Sociopaths are attracted to positions in which they are able to assert authority over others, so it should come as no surprise that there are higher concentrations of sociopaths within law enforcement.

The trouble with spousal abuse lies in the very nature of police work. The authority and control in the wrong hands, will be misused, according to domestic violence counselors.

What makes police domestic violence more difficult to deal with is the fact that women feel scared to report it. Even advocates for battered women are reluctant to dive into domestic violence cases involving police for fear of alienating the agencies they rely upon for help in other abuse cases, according to a report by SFGate.

When other women report their abuse, they do so to law enforcement officers. Think about it from the position of the one being abused by a law enforcement officer. The one doing the beating is simultaneously holding a position in which they are tasked with preventing that very abuse!

“There are a lot of good cops who go into the work for the right reasons, to help people. But then you have these others who are more interested in the authority, in the badge and the gun.”
Diane Wetendorf told SFGate in an interview,

“The biggest problem for a woman reporting that she’s been abused by her police officer husband or boyfriend is that nobody believes you.”
“There are a lot of good cops who go into the work for the right reasons, to help people. But then you have these others who are more interested in the authority, in the badge and the gun.”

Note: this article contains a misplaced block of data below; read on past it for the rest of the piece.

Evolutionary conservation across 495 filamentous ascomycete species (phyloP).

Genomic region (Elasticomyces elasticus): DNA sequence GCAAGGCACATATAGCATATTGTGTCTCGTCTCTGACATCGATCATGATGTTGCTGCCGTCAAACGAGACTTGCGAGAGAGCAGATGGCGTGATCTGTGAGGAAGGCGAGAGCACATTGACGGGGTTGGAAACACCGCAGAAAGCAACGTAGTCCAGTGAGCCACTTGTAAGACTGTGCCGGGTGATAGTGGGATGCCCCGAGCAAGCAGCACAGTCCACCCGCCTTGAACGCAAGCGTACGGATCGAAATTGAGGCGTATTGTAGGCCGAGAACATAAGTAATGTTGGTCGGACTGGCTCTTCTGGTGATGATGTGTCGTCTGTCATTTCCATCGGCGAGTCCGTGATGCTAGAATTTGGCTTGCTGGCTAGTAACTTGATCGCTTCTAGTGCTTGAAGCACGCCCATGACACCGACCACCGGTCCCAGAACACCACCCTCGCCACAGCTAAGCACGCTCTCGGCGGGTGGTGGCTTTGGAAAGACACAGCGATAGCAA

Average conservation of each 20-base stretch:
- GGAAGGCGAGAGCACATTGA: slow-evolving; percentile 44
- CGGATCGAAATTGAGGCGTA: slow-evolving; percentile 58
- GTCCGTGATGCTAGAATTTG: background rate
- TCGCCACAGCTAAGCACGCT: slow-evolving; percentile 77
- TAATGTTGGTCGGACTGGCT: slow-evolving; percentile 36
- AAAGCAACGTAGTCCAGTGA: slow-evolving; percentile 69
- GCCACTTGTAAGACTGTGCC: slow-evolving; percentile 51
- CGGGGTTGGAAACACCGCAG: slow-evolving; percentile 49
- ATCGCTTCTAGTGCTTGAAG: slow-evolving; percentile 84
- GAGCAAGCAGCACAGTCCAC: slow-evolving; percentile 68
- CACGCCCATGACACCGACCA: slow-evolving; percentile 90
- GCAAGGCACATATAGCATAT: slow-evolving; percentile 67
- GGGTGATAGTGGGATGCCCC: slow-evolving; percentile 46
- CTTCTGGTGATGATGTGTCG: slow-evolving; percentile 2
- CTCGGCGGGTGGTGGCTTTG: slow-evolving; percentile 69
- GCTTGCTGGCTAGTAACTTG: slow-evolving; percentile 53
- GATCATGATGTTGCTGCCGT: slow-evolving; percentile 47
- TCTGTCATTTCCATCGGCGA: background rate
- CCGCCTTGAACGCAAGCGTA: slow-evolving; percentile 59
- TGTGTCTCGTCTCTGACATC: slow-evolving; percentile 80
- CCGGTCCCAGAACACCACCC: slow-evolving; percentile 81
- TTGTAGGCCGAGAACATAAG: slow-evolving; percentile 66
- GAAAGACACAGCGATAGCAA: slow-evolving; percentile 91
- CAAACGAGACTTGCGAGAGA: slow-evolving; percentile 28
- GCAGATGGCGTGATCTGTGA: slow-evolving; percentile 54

“They start out with command presence and voice to gain and maintain control, and if that doesn’t work, they go up the scale with an increasing amount of force until they get compliance,” Wetendorf said. “Unfortunately, these guys use the same technique with their wives and girlfriends. And some of them go from 0 to 60 right away.”
These women not only fear retaliation, but also have apprehension about their husbands losing their jobs, thus stifling their own economic future.

If they do report it they often run into skepticism from the same law enforcement system they are complaining to.

“A big part of police culture is the code of silence, the prosecutors depend on police for their cases, the police depend on each other – it’s a very insulated system,” says Wetendorf. Cops will all too often look the other way when it is “one of their own” facing accusations.

An example of this tendency to cover up domestic police abuse can be seen in the case of Jeremy Yachik. This monster beat and tortured his daughter for years. His girlfriend even filmed the abuse with her cellphone and brought the footage to the police department that Yachik worked for.

After showing the video to Glen Johnson, the Police Chief, they failed to respond and she was forced to find another venue to expose this abuse.
Also a study conducted by the Domestic Violence Task Force called Domestic Violence in the Los Angeles Police Department: How Well Does the Los Angeles Police Department Police Its Own? revealed that performance evaluations of cops with history of domestic violence are largely unaffected.The study of the Los Angeles Police Department further examined the 91 cases in which an allegation of domestic violence was sustained against an officer.

Over three-fourths of the time, this sustained allegation was not mentioned in the officer’s performance evaluation.